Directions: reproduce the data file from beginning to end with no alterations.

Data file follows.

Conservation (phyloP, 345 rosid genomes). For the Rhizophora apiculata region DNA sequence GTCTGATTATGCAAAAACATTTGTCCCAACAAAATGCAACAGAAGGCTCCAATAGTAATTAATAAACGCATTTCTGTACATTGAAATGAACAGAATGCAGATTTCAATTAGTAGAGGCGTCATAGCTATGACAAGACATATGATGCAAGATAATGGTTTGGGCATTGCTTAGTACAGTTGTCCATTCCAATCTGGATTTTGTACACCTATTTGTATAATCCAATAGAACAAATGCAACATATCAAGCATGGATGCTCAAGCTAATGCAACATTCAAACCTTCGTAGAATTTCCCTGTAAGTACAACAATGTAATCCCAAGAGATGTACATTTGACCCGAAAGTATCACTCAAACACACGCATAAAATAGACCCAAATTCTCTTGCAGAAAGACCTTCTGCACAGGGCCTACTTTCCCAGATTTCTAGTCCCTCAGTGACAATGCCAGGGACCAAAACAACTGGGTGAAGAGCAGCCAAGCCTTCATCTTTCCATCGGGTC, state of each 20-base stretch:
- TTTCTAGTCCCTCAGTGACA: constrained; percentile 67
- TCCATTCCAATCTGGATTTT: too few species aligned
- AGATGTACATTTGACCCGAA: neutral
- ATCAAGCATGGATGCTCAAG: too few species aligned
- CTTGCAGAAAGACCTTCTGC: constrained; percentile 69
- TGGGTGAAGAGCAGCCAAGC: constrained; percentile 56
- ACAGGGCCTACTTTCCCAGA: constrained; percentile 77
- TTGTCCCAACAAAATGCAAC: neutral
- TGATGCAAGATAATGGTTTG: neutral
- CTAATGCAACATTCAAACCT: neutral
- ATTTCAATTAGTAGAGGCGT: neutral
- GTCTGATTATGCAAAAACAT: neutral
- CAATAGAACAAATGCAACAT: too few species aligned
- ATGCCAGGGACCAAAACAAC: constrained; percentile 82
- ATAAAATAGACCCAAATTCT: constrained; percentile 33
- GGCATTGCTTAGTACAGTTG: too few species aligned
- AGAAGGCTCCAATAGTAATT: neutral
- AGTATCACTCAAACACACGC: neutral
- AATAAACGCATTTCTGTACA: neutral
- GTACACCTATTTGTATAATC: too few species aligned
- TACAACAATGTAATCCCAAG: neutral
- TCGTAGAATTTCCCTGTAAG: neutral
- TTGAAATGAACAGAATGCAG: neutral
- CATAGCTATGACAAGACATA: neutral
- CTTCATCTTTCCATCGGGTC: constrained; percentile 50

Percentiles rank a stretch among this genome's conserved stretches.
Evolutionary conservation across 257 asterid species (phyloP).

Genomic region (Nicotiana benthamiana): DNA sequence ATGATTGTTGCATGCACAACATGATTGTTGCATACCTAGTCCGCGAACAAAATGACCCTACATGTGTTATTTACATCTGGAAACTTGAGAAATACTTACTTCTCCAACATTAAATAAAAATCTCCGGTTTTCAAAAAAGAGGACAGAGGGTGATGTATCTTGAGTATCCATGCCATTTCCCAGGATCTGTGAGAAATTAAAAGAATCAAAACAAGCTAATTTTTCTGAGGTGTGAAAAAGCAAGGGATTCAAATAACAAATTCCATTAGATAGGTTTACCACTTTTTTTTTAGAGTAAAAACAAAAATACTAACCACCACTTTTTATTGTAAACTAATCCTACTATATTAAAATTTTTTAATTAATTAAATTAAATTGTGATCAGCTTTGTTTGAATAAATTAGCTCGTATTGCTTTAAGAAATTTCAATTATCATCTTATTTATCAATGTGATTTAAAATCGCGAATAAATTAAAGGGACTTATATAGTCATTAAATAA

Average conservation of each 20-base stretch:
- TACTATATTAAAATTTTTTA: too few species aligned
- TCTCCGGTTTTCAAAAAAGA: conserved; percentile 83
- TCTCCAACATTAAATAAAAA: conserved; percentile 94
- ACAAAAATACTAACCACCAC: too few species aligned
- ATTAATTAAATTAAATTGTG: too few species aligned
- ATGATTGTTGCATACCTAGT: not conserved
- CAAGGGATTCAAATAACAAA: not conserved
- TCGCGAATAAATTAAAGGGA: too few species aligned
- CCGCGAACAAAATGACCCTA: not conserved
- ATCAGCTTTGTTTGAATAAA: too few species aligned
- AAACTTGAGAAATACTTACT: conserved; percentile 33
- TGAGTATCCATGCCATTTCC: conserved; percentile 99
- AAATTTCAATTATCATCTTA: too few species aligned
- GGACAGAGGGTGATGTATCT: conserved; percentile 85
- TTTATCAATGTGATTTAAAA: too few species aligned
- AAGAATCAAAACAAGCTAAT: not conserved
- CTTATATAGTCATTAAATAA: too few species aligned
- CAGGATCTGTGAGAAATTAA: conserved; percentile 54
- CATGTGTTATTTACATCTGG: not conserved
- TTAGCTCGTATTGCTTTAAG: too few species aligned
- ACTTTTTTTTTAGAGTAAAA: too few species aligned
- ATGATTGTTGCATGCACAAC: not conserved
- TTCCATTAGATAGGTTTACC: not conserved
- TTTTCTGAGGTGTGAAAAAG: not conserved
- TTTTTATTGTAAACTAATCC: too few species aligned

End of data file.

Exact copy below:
Conservation (phyloP, 345 rosid genomes). For the Rhizophora apiculata region DNA sequence GTCTGATTATGCAAAAACATTTGTCCCAACAAAATGCAACAGAAGGCTCCAATAGTAATTAATAAACGCATTTCTGTACATTGAAATGAACAGAATGCAGATTTCAATTAGTAGAGGCGTCATAGCTATGACAAGACATATGATGCAAGATAATGGTTTGGGCATTGCTTAGTACAGTTGTCCATTCCAATCTGGATTTTGTACACCTATTTGTATAATCCAATAGAACAAATGCAACATATCAAGCATGGATGCTCAAGCTAATGCAACATTCAAACCTTCGTAGAATTTCCCTGTAAGTACAACAATGTAATCCCAAGAGATGTACATTTGACCCGAAAGTATCACTCAAACACACGCATAAAATAGACCCAAATTCTCTTGCAGAAAGACCTTCTGCACAGGGCCTACTTTCCCAGATTTCTAGTCCCTCAGTGACAATGCCAGGGACCAAAACAACTGGGTGAAGAGCAGCCAAGCCTTCATCTTTCCATCGGGTC, state of each 20-base stretch:
- TTTCTAGTCCCTCAGTGACA: constrained; percentile 67
- TCCATTCCAATCTGGATTTT: too few species aligned
- AGATGTACATTTGACCCGAA: neutral
- ATCAAGCATGGATGCTCAAG: too few species aligned
- CTTGCAGAAAGACCTTCTGC: constrained; percentile 69
- TGGGTGAAGAGCAGCCAAGC: constrained; percentile 56
- ACAGGGCCTACTTTCCCAGA: constrained; percentile 77
- TTGTCCCAACAAAATGCAAC: neutral
- TGATGCAAGATAATGGTTTG: neutral
- CTAATGCAACATTCAAACCT: neutral
- ATTTCAATTAGTAGAGGCGT: neutral
- GTCTGATTATGCAAAAACAT: neutral
- CAATAGAACAAATGCAACAT: too few species aligned
- ATGCCAGGGACCAAAACAAC: constrained; percentile 82
- ATAAAATAGACCCAAATTCT: constrained; percentile 33
- GGCATTGCTTAGTACAGTTG: too few species aligned
- AGAAGGCTCCAATAGTAATT: neutral
- AGTATCACTCAAACACACGC: neutral
- AATAAACGCATTTCTGTACA: neutral
- GTACACCTATTTGTATAATC: too few species aligned
- TACAACAATGTAATCCCAAG: neutral
- TCGTAGAATTTCCCTGTAAG: neutral
- TTGAAATGAACAGAATGCAG: neutral
- CATAGCTATGACAAGACATA: neutral
- CTTCATCTTTCCATCGGGTC: constrained; percentile 50

Percentiles rank a stretch among this genome's conserved stretches.
Evolutionary conservation across 257 asterid species (phyloP).

Genomic region (Nicotiana benthamiana): DNA sequence ATGATTGTTGCATGCACAACATGATTGTTGCATACCTAGTCCGCGAACAAAATGACCCTACATGTGTTATTTACATCTGGAAACTTGAGAAATACTTACTTCTCCAACATTAAATAAAAATCTCCGGTTTTCAAAAAAGAGGACAGAGGGTGATGTATCTTGAGTATCCATGCCATTTCCCAGGATCTGTGAGAAATTAAAAGAATCAAAACAAGCTAATTTTTCTGAGGTGTGAAAAAGCAAGGGATTCAAATAACAAATTCCATTAGATAGGTTTACCACTTTTTTTTTAGAGTAAAAACAAAAATACTAACCACCACTTTTTATTGTAAACTAATCCTACTATATTAAAATTTTTTAATTAATTAAATTAAATTGTGATCAGCTTTGTTTGAATAAATTAGCTCGTATTGCTTTAAGAAATTTCAATTATCATCTTATTTATCAATGTGATTTAAAATCGCGAATAAATTAAAGGGACTTATATAGTCATTAAATAA

Average conservation of each 20-base stretch:
- TACTATATTAAAATTTTTTA: too few species aligned
- TCTCCGGTTTTCAAAAAAGA: conserved; percentile 83
- TCTCCAACATTAAATAAAAA: conserved; percentile 94
- ACAAAAATACTAACCACCAC: too few species aligned
- ATTAATTAAATTAAATTGTG: too few species aligned
- ATGATTGTTGCATACCTAGT: not conserved
- CAAGGGATTCAAATAACAAA: not conserved
- TCGCGAATAAATTAAAGGGA: too few species aligned
- CCGCGAACAAAATGACCCTA: not conserved
- ATCAGCTTTGTTTGAATAAA: too few species aligned
- AAACTTGAGAAATACTTACT: conserved; percentile 33
- TGAGTATCCATGCCATTTCC: conserved; percentile 99
- AAATTTCAATTATCATCTTA: too few species aligned
- GGACAGAGGGTGATGTATCT: conserved; percentile 85
- TTTATCAATGTGATTTAAAA: too few species aligned
- AAGAATCAAAACAAGCTAAT: not conserved
- CTTATATAGTCATTAAATAA: too few species aligned
- CAGGATCTGTGAGAAATTAA: conserved; percentile 54
- CATGTGTTATTTACATCTGG: not conserved
- TTAGCTCGTATTGCTTTAAG: too few species aligned
- ACTTTTTTTTTAGAGTAAAA: too few species aligned
- ATGATTGTTGCATGCACAAC: not conserved
- TTCCATTAGATAGGTTTACC: not conserved
- TTTTCTGAGGTGTGAAAAAG: not conserved
- TTTTTATTGTAAACTAATCC: too few species aligned